Tactical Bag Rider

The XLR Tactical Bag Rider allows you to adapt your Tactical Series and C6 buttstock to different shooting styles. The bag rider's flat side allows for smooth, consistent bag riding for bench rest shooting or zeroing in at the range. While its slanted side allows for quick elevation adjustments during PRS or positional shooting. The Tactical Bag Rider attaches directly to the factory-tapped holes in the bottom of the following buttstock models.

*NOTE: Does not attach to our Extreme or Extreme BMG buttstocks.

**WEIGHT: 4.9 ounces. *Weight includes two supplied hex key bolts

Why Add a Bag Rider 

Between the five different buttstocks that this bag rider is compatible with the design of the bottom of the stock is different. Some of these buttstocks have a decent bag riding surfice area for certain shooters preferences while others do not. For most precision rifle shooters they want as much of a flat surface area as possible allowing more room for the rifle to recoil on the rear support bag helping keep the rifle on target. For some of your dynamic position shooting you will not be able to place the rear bag in the same area every time which is where a longer bag rider allows cushion  for that support in different scenarios. This tactical bag rider allows the rifle to “glide” directly back into the shooter shoulder which is an important start to managing the recoil.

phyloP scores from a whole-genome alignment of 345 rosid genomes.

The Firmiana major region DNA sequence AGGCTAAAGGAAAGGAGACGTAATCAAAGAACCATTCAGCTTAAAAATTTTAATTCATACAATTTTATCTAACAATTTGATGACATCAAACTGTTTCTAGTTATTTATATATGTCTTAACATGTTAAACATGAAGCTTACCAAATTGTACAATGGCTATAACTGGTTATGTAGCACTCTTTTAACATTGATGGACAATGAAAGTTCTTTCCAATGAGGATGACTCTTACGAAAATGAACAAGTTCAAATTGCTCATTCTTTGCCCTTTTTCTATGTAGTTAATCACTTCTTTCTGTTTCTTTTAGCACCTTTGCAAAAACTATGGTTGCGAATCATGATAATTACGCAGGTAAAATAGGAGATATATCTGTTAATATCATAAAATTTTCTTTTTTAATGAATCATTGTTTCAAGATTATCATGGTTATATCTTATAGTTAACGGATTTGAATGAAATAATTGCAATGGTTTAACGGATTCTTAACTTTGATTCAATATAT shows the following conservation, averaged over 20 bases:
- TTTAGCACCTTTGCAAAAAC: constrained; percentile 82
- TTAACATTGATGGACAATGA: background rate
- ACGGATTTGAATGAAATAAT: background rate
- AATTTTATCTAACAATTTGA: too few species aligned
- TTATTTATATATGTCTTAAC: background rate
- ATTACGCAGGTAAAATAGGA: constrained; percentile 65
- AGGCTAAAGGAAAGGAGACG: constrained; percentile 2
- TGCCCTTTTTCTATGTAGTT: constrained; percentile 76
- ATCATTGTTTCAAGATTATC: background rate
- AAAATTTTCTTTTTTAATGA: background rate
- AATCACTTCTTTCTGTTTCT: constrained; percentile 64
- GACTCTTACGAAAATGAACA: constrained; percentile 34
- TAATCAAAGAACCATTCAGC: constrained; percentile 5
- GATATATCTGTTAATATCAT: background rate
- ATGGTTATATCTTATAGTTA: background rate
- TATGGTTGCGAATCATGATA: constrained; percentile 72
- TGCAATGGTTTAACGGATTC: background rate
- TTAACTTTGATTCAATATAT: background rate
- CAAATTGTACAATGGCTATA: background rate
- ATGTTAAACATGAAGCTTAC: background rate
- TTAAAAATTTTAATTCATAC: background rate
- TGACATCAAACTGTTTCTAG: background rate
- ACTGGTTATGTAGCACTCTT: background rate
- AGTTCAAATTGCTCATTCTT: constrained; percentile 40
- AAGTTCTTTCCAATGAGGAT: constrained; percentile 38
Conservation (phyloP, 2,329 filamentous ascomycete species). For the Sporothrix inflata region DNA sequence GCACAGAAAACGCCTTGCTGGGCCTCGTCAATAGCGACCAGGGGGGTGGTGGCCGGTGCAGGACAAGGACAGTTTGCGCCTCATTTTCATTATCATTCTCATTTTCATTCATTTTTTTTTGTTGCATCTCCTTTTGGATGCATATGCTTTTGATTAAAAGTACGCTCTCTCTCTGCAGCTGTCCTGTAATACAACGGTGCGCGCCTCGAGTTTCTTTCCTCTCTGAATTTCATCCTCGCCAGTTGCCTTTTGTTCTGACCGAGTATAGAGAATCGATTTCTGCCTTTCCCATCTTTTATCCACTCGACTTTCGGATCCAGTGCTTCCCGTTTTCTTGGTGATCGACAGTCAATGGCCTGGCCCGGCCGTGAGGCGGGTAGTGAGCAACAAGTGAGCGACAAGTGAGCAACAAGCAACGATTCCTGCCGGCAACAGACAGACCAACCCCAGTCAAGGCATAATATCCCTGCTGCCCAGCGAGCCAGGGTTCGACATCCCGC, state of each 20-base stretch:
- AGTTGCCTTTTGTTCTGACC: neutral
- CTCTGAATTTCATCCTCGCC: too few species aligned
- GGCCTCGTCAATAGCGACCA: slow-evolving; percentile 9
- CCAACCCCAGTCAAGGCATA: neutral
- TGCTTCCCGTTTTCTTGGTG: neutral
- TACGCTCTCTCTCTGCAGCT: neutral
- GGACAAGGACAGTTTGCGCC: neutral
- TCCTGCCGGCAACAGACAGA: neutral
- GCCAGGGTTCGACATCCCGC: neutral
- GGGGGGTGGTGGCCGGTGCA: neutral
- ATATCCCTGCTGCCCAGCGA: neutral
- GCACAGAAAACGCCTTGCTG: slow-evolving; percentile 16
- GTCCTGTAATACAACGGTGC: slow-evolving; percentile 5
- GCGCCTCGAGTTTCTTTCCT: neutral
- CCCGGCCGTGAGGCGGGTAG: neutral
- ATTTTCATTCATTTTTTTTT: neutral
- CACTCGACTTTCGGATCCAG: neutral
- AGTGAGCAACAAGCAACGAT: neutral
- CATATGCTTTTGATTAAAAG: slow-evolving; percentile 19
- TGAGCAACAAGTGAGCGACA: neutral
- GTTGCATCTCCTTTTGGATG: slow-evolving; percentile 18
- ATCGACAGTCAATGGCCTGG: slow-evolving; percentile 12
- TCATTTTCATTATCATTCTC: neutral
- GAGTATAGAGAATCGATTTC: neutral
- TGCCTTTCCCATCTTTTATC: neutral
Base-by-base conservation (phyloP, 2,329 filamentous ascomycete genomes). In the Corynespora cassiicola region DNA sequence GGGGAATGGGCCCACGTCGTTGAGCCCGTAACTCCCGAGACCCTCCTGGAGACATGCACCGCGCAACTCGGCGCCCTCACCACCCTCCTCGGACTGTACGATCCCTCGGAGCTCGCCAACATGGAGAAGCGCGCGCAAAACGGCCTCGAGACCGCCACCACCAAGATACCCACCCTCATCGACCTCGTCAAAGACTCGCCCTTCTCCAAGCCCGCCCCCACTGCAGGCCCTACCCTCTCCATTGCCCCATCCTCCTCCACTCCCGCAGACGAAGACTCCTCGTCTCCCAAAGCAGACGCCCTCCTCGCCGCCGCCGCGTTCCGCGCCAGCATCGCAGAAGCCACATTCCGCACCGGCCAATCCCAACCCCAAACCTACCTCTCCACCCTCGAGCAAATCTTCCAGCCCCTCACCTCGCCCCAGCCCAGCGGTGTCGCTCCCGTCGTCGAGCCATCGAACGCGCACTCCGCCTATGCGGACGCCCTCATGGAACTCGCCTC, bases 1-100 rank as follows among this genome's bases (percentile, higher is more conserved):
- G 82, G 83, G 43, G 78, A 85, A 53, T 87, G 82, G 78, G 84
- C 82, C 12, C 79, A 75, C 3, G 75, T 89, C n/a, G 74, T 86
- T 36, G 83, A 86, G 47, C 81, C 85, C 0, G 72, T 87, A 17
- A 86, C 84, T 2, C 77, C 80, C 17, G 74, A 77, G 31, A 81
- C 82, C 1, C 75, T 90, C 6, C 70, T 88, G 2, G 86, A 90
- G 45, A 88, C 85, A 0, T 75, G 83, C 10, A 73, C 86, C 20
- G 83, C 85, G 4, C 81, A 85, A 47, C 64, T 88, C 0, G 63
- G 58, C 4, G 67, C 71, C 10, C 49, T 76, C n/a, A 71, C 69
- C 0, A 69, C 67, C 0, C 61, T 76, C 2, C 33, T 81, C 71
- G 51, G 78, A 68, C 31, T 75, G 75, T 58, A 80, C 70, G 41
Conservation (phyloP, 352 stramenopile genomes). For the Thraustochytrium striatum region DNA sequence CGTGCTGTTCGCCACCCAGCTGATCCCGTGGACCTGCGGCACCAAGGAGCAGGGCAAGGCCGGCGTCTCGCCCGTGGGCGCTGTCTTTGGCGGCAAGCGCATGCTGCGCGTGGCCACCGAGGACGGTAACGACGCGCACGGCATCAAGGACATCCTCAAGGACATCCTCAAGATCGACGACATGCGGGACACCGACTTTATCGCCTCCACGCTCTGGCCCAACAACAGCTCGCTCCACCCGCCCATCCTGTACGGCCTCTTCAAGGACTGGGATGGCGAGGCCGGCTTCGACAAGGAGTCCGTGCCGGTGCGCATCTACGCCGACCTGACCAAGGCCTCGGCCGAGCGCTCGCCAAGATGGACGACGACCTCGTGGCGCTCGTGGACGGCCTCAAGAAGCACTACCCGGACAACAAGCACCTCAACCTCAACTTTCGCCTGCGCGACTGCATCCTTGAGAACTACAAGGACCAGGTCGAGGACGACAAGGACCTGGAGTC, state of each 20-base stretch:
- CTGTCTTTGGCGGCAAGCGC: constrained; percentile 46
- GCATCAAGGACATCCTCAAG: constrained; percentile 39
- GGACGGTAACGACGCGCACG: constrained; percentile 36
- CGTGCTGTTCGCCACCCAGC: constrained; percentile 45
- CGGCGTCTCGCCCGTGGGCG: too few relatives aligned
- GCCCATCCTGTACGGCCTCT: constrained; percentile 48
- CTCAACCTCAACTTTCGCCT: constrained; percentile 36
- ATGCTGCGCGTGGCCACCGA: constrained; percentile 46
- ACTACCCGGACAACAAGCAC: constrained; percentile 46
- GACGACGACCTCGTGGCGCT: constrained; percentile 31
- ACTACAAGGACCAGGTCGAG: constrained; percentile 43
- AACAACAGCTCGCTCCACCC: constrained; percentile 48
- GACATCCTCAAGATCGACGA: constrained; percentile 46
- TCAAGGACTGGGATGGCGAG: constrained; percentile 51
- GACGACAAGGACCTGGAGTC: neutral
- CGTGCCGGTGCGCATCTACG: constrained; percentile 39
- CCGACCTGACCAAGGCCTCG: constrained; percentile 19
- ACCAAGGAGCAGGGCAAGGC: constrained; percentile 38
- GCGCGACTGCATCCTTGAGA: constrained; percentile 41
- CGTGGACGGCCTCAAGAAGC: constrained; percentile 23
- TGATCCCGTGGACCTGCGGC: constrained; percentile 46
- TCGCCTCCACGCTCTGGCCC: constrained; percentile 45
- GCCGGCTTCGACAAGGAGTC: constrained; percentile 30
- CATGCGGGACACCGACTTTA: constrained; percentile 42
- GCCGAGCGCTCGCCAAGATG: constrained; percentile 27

Understanding Shooting Styles

Don’t let the title “Tactical” Bag Rider deter you from knowing this is a very versatile bag rider for any shooting style/discipline and is one of XLR Industries top selling accessories for a reason. Great for any field shooting application like hunting with a mere weight of only 5 ounces. Competition shooters competing in PRS or NRL style competitions require the utmost stability not matter what rear support they are using and this bag rider works for all of them. When used with benchrest shooting  rear bags the bag rider helps prevent the rear of the rifle from settling too much between the bunny ear’s between strings of fire, keeping the dispersion of the reticle’s POA to a minimum. 

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